Not all scholars write with the playfulness or the open curiosity found in books written by Dr. Anthony Martin, professor at Emory University.
In his second work with Pegasus Books, “The Evolution Underground: Burrows, Bunkers, and the Marvelous Subterranean World Beneath Our Feet,” he opens with an anecdote about an outdoor class on an island off of the Georgia coast. If you have any question about whether this book is for you, read those first several pages.
He, his colleague, Michael Page, and several students were mapping alligator dens. While they’d witnessed many active dens from a safe distance, in this instance, they were exploring those long abandoned by their former occupants. They were, he explained to the reader, in the middle of the forest where a now-nonexistent canal once ran. Without water, there would, of course, be no alligators.
Only he was wrong. And this was pointed out when a student noticed teeth within the den.
Picture of alligators by Michael Leggero, courtesy of Getty Images
You will need to read the book to find out what happens, but this first chapter perfectly encapsulates how Dr. Martin writes. If you want to learn about any aspect of our world from a scientific and curious lens, here is an author you might want as your guide. He is no stranger to presenting enormous volumes of information in an easily digestible way, nor is he one to make it cumbersome. His wit and sense of adventure make learning fun. Moreover, there is no arrogance in his books. The words “so far,” “unknown,” and “as yet” are sprinkled throughout the text. He is not afraid to admit when science (or, indeed, when he himself!) has been mistaken, when theories are disproven, educational assumptions found incorrect. He writes with the understanding that our scientific knowledge–like life itself–is still evolving. And like so much of his writing, it only serves to prompt the reader into thoughtful reverie: where might science take us in the future? What will be revealed years, decades, centuries from now, and how will this impact the world? The creative and wondrous question “What if?” floats like a butterfly through its chapters.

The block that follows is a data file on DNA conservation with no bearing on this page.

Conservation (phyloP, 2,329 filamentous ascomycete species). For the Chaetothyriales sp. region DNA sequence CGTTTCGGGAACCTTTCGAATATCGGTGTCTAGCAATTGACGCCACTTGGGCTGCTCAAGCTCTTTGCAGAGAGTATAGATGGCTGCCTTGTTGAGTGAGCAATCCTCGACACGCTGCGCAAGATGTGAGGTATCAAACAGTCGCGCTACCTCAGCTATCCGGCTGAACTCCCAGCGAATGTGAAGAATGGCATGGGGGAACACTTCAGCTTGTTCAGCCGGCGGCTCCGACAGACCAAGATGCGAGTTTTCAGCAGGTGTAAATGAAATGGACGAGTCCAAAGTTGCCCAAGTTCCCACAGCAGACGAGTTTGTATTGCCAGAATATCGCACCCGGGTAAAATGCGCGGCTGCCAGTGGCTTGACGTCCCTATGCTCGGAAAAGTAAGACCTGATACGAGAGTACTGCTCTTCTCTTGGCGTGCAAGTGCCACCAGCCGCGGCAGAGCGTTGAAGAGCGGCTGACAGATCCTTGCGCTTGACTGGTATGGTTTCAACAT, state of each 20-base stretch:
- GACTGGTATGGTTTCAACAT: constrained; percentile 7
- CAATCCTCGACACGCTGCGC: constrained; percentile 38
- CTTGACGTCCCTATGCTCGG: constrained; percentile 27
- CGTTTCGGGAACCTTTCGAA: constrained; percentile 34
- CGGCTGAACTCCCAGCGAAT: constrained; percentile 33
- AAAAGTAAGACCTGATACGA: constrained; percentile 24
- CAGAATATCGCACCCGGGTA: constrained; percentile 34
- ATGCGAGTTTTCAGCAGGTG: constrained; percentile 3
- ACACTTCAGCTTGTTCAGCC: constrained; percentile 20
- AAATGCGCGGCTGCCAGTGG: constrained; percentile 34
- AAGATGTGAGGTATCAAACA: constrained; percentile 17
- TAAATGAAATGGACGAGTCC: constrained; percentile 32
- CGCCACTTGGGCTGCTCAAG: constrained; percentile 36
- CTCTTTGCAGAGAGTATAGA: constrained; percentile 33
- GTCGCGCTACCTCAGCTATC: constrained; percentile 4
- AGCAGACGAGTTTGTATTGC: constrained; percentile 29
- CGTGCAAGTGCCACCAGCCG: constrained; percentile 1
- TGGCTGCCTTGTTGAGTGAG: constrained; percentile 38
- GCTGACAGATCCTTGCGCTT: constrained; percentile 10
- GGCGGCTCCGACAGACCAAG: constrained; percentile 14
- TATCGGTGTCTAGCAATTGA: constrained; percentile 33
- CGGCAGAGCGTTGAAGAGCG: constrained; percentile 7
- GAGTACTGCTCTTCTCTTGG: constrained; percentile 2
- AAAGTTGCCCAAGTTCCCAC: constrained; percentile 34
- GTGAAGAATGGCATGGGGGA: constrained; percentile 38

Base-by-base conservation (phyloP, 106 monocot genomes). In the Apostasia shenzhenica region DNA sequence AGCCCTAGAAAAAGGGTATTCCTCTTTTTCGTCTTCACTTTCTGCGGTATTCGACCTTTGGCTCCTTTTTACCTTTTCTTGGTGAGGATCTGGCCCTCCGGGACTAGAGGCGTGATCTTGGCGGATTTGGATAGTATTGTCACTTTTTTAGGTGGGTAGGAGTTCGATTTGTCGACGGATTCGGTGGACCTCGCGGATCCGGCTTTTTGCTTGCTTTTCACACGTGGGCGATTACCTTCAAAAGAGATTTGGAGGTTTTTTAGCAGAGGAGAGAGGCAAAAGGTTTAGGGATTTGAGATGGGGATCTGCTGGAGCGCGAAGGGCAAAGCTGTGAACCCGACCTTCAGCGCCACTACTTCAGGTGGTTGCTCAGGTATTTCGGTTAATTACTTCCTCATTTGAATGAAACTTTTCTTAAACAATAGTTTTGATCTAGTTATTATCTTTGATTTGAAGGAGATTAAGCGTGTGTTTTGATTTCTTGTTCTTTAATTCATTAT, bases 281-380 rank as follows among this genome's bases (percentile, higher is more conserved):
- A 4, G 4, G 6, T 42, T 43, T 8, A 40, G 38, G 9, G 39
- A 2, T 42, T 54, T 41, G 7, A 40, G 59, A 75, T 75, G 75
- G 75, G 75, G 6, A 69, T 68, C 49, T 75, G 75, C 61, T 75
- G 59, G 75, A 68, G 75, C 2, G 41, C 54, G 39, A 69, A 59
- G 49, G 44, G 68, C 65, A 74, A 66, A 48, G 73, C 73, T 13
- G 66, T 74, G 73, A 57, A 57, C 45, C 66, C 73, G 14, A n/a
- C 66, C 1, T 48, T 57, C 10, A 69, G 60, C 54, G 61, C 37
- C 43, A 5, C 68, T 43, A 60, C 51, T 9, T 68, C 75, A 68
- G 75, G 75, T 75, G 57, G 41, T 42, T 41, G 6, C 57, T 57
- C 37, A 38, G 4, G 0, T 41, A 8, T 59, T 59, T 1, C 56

Dr. Martin describes how these seemingly abandoned alligator dens may have indeed been dug when water was present, but that even despite drought, parts of their internal structures may connect with the groundwater table. Water within the den may have also attracted thirsty birds and animals on the island. He and his students later found the ravaged corpses and bones from such unsuspecting creatures both in and outside of other forest dens.
“All of this trace evidence told us the alligators could switch from aquatic to terrestrial predation if necessary, like a shark deciding it was going to turn into a lion. This surprising behavioral transformation and adaptability in alligators was made possible through their dens, which during times of environmental change became all-purpose hunting lodges.” – page 7, “The Evolution Underground: Burrows, Bunkers, and the Marvelous Subterranean World Beneath Our Feet,” by Dr. Anthony J. Martin, Pegasus Books
And thus begins his exploration of the animals—including humans!—worms, insects and birds that have created sanctuaries below ground. Burrows, he posits, have made survival possible throughout Earth’s history, and these underground homes have made and continue to make enormous impact on life above ground.